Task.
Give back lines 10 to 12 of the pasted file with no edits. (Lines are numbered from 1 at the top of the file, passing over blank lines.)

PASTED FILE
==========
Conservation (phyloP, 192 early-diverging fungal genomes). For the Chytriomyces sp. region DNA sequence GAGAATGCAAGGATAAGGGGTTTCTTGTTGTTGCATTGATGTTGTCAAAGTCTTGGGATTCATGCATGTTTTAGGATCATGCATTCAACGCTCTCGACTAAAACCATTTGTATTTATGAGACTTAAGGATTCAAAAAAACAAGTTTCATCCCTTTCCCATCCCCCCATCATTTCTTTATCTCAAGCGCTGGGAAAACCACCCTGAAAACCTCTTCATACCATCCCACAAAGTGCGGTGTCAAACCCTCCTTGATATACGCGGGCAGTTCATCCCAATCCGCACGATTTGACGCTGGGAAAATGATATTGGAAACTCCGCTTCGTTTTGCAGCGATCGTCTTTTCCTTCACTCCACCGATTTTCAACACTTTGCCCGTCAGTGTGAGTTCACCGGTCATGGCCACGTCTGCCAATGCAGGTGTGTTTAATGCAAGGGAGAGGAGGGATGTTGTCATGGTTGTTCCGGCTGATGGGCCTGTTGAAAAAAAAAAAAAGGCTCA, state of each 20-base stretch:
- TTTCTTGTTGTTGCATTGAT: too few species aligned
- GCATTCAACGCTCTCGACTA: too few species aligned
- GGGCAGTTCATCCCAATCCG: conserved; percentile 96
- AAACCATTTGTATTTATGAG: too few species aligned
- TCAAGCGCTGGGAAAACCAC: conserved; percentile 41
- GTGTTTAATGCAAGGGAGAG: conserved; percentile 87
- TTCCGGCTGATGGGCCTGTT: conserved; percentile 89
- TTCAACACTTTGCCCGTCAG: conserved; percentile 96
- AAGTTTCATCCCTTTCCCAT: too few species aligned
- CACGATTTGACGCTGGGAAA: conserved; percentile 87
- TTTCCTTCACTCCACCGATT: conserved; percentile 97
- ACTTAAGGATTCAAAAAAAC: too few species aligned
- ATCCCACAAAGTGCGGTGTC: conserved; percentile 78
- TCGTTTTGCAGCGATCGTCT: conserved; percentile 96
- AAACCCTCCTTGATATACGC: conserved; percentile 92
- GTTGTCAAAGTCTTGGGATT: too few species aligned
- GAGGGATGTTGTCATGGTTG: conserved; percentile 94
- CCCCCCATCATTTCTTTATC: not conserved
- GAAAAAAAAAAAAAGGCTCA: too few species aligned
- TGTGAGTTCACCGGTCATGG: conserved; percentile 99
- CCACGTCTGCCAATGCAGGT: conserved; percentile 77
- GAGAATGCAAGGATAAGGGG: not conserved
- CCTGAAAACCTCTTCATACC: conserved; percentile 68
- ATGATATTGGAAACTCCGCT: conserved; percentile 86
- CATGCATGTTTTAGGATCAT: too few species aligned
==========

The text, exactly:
- AAGTTTCATCCCTTTCCCAT: too few species aligned
- CACGATTTGACGCTGGGAAA: conserved; percentile 87
- TTTCCTTCACTCCACCGATT: conserved; percentile 97